The final installment of the medium-heavyweight division saw very much of what the fans expected. Jonnatas applying his top pressure game and Sebastian working from the bottom, looking for openings to get underneath the solid frame of Gracie.
– Bruno Matias def. David Garmo via arm-in guillotine
– Sebastian Rodriguez def. Miha Perhavec via armbar
– Felipe Cesar def. Thiago Luiz via decision
– Jonnatas Gracie def. Francisco Lo via 9×0
Another gritty performance by veteran Vagner Rocha and another submission-oriented one for Andre Porfirio, two opposed styles of competing that appear to reap excellent benefits for team Fight Sports.
– Andre Porfirio def. Pedro Rocha via DQ
– Santeri Lilius def. Alejandro Tolmos via 4×0
– Vagner Rocha def. Bryan Peterson via toe hold
– Charles Negromonte def. Devhonte Johnson via decision
Team mates Rocha and Porfirio closed the final for Fight Sports.
MALE SUPER HEAVYWEIGHT
Among the tournament’s top performers were, undoubtedly, Fellipe Trovo and Henrique “Ceconi” Cardoso. Trovo (Atos) had 3 matches to reach the final, submitting every opponent with an aggressive and crowd-pleasing style with which he took out two of the biggest names on the international circuit in Diego Ramalho (ZRT) and Adam Wardzinski (Checkmat).
On the other side of the bracket was Henrique “Ceconi”, a powerful and scrambly competitor with one of the best wrestling outputs in the tournament. On Saturday, Ceconi was on fire in the open weight division, but still showed plenty of gas in the tank for his weight class.
The final was an even affair won by Henrique due to an illegal escape off of a takedown by Henrique, which granted a 2-point penalty for the KMKZ team member.
MALE ULTRA HEAVYWEIGHT
Roosevelt Sousa proved to be one of the most entertaining athletes in the tournament but ended up being stopped by the supreme technician, Victor Hugo of team Six Blades, who worked mainly from his back throughout the tournament.
Hugo’s fellow finalist, Roberto “Cyborg” Abreu put an incredible pace on his opponents, obliterating their guards from a passing stance and achieving very high numbers on the scoreboard. Against Victor, however, Roberto came out with a very different game plan. Vastly more tactical/defensive in this posture, a gamesmanship which many would place well over the stalling line. The referees did award 2 penalties throughout the 10 minutes but failed to award a third (match-defining) stalling call.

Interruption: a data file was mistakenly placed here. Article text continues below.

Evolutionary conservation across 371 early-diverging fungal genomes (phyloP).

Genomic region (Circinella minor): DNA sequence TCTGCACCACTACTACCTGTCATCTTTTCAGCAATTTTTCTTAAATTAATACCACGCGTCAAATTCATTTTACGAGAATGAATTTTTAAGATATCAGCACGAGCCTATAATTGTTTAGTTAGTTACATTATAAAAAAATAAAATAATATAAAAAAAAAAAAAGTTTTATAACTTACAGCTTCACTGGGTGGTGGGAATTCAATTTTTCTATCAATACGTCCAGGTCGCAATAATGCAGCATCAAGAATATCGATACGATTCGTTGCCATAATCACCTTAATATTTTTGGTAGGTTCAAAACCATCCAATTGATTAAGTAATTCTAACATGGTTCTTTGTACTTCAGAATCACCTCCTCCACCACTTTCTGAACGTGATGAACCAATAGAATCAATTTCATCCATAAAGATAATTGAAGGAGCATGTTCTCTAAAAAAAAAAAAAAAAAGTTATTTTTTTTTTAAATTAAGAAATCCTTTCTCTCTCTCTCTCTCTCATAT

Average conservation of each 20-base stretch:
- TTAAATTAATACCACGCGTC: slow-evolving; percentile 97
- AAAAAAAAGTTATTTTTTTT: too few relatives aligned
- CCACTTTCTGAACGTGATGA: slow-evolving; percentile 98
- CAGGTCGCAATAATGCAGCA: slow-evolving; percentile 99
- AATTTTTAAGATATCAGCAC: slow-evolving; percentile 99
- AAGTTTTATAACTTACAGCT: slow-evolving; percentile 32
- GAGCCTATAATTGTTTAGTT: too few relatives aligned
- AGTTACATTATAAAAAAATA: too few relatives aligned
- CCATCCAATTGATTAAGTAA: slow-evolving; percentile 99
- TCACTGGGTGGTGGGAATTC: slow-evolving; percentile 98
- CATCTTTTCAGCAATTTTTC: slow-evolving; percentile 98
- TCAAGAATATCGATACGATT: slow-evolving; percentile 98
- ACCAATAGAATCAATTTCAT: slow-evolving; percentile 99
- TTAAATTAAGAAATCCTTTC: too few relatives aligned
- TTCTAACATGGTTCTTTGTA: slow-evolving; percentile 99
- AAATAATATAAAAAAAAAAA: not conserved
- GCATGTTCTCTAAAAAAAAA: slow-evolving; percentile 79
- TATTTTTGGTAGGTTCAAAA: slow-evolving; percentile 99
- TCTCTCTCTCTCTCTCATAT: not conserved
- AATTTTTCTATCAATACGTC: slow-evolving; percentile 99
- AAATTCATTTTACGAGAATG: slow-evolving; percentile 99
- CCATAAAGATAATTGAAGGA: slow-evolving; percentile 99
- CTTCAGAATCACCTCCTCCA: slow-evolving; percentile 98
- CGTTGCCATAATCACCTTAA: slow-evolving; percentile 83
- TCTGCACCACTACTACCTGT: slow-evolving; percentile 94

MALE OPEN WEIGHT
A glorious day for Henrique “Ceconi” Cardoso who dominated both the super-heavy and the open weight class with a fun, and aggressive grappling game, heavily reliant on solid takedowns from standing and a dangerous wrestle-up game from the bottom. Although a tough final against Roberto Cyborg was expected, the veteran black belt, leader of Fight Sports was forced to forfeit his claim to the open weight title after he suffered an injury in the final of the ultra-heavyweight final, thus making Henrique Cardoso the 2022 undisputed IBJJF World No-Gi Champion.
– Henrique Cardoso def. Roosevelt Sousa via decision
– Roberto Abreu def. Victor Hugo via 0x0 pts, 1×0 adv
– Henrique Cardoso wins via WO as Roberto Abreu was unable to compete.
Once rivals in the colored belt divisions, Aquino and Gregorut are now, officially, rivals again. Giulia’s debut at a major event was, as expected, very entertaining despite the loss to Atos’ Jhenifer, who was equally ferocious in her performance this weekend.
– Jhenifer Aquino def. Mariana Rolszt via kimura
– Giulia Gregorut def. Amber Freitas via power-guillotine
– Jhenifer Aquino def. Giulia Gregorut via 2×2 pts, 2×1 adv
Alex Nguyen cements her status as the #1 light-featherweight athlete in the sport after her second no-gi title at a major IBJJF tournament. Alex, of Standard Jiu-Jitsu, dominated her opponents from post to post this weekend. We hope to see this young athlete compete often next year.
– Andreza Morais def. Elizabeth Cornejo via toe hold